The idea of high levels of efficacy is one that has intrigued me for a while; therefore, I decided to start the journey of discovering the source of efficacy.  Teachers’ level of efficacy is directly affected by the environment in which they work.  The working environment can make or break teachers’ ability to reflect and work on their level of efficacy in their practice.  Here is where the idea of school leaders becoming climate controllers comes to life.  I have come to believe that the current idea of school leaders is completely obsolete, as it no longer fulfills the obligations of the 21st century.  Terms such as school administrator and/or building principal do not reflect a person who is responsible for all aspects of a school.  Schools are made up of diverse entities that need to be uniquely addressed and cared for in order to create that elusive environment in which all students learn.

The art of combining students, parents, community and teachers into a winning formula needs more than a school administrator or building principal; this task must completed by a person whose leadership is capable of creating the correct environment in which all groups function at their highest levels of efficacy.  Leadership based on a global view of the challenges as well as a flexible problem solving system will be able to create the most effective environment to allow each of these groups to contribute to achieving the goal of educating every child.  Therefore, school leaders must act as climate controllers more than administrators.  The idea behind administering something is based on a reactive mode of operating, rather than a predictive mode of operating.  Climate controllers are experts at understanding their school climates and knowing how to manage and adjust them.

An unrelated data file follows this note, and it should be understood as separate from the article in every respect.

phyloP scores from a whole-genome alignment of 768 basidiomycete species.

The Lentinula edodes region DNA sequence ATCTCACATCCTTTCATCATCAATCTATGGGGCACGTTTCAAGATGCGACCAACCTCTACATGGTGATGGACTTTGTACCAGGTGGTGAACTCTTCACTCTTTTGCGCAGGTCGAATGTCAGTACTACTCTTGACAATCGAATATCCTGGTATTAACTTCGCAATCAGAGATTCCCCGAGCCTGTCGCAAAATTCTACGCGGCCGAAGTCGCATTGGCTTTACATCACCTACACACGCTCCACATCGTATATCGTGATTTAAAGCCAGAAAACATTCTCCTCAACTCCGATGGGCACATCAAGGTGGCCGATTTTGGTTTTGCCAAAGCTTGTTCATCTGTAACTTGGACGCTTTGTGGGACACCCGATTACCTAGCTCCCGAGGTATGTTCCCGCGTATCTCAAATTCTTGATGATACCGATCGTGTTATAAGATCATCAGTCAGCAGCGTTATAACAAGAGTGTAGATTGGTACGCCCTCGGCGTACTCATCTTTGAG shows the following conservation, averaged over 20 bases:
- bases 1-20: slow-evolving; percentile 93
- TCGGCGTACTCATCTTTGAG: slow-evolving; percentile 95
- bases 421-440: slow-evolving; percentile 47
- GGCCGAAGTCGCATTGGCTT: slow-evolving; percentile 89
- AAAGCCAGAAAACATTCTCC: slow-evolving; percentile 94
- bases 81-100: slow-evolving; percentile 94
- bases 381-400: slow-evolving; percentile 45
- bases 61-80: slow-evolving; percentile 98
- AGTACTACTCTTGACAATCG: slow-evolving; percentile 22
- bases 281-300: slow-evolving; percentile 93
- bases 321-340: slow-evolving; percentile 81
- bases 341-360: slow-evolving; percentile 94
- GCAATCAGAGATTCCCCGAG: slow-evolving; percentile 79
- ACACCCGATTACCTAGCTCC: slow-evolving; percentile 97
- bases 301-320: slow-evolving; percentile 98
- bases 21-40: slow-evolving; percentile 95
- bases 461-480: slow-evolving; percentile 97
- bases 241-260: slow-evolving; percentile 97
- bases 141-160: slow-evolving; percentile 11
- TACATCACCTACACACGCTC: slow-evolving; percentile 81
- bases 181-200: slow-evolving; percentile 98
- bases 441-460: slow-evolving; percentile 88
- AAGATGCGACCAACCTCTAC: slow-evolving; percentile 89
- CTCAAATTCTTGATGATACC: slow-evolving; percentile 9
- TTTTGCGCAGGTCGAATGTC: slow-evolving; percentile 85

My 17 years in the field of education both as a teacher and school leader have driven me to this current position.  My hope is that I will be able to contribute to the development of this new type of school leadership in the years to come.  As a whole our education system needs to reflect on what we currently do and how we are able to allow evolution to take its course.  School leaders are the heartbeat of school even if they do not see themselves as such.  I estimate that in the long run school’s effectiveness will suffer as a result of leadership that does not recognize the power of influence the general climate has on the daily functions of the school.  Leaders that have the desire and courage to learn about the climate in their schools and manage it effectively.  The idea of school leaders as climate controllers resides in my brain in an infant stage and I hope to continue developing it as time goes.